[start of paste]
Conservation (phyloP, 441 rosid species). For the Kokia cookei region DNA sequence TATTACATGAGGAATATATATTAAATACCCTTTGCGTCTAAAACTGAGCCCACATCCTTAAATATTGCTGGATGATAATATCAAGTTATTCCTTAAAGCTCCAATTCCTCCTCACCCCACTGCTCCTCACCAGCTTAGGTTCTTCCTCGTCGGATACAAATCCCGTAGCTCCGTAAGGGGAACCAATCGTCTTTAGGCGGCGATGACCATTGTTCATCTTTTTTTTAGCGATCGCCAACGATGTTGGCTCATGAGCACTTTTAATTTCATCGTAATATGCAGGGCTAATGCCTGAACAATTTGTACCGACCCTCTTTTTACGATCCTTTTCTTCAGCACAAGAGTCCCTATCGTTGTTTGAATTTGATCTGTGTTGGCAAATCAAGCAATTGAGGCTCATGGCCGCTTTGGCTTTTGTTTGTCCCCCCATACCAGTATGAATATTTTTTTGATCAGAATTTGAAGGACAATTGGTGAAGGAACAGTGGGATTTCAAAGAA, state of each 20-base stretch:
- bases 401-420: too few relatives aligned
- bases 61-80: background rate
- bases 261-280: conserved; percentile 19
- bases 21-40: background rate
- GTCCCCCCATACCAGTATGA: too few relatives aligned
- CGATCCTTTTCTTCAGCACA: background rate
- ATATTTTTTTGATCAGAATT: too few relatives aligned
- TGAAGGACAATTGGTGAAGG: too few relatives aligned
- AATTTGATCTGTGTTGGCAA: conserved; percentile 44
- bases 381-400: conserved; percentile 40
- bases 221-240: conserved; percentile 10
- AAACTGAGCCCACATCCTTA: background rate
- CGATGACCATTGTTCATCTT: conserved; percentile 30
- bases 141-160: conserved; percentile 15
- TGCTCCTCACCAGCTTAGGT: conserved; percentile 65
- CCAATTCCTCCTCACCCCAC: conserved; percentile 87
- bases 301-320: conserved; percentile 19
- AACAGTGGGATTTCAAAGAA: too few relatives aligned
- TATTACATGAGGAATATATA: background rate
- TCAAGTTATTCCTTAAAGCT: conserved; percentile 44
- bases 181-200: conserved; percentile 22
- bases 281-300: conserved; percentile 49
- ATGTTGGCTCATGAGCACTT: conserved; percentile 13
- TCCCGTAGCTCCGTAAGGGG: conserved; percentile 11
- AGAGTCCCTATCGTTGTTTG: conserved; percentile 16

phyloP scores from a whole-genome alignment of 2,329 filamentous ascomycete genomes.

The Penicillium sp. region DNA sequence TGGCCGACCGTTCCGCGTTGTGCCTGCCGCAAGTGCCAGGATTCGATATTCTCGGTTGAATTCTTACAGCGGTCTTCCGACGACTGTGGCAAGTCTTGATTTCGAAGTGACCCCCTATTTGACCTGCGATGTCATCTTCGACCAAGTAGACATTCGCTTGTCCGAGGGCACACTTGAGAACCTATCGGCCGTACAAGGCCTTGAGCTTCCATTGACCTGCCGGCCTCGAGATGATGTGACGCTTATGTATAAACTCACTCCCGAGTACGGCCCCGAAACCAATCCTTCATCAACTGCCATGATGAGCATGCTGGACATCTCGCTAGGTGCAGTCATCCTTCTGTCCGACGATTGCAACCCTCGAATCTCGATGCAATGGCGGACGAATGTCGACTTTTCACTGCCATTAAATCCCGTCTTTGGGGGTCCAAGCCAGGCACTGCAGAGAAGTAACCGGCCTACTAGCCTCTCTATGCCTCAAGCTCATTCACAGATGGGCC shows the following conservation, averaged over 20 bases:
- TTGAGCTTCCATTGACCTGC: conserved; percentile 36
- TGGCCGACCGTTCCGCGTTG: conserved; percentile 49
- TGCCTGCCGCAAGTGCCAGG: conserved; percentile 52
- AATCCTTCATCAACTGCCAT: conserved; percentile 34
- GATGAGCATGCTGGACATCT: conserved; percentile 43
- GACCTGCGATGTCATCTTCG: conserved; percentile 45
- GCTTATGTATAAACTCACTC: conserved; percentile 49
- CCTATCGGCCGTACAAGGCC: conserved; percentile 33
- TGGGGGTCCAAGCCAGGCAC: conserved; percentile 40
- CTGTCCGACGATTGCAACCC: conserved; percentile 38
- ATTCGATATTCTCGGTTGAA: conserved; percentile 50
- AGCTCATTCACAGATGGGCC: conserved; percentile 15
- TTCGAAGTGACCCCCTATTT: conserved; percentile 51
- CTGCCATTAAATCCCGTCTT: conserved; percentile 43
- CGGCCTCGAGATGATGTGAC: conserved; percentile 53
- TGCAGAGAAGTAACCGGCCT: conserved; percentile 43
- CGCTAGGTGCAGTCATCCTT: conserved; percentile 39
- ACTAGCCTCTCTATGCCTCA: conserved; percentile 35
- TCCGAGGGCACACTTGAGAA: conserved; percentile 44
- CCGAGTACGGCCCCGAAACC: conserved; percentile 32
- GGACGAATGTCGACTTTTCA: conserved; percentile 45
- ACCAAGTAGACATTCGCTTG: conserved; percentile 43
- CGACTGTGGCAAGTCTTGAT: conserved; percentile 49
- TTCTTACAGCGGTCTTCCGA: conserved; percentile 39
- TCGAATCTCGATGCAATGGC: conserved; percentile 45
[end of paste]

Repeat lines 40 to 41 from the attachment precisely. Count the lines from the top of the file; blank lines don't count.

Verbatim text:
- AGCTCATTCACAGATGGGCC: conserved; percentile 15
- TTCGAAGTGACCCCCTATTT: conserved; percentile 51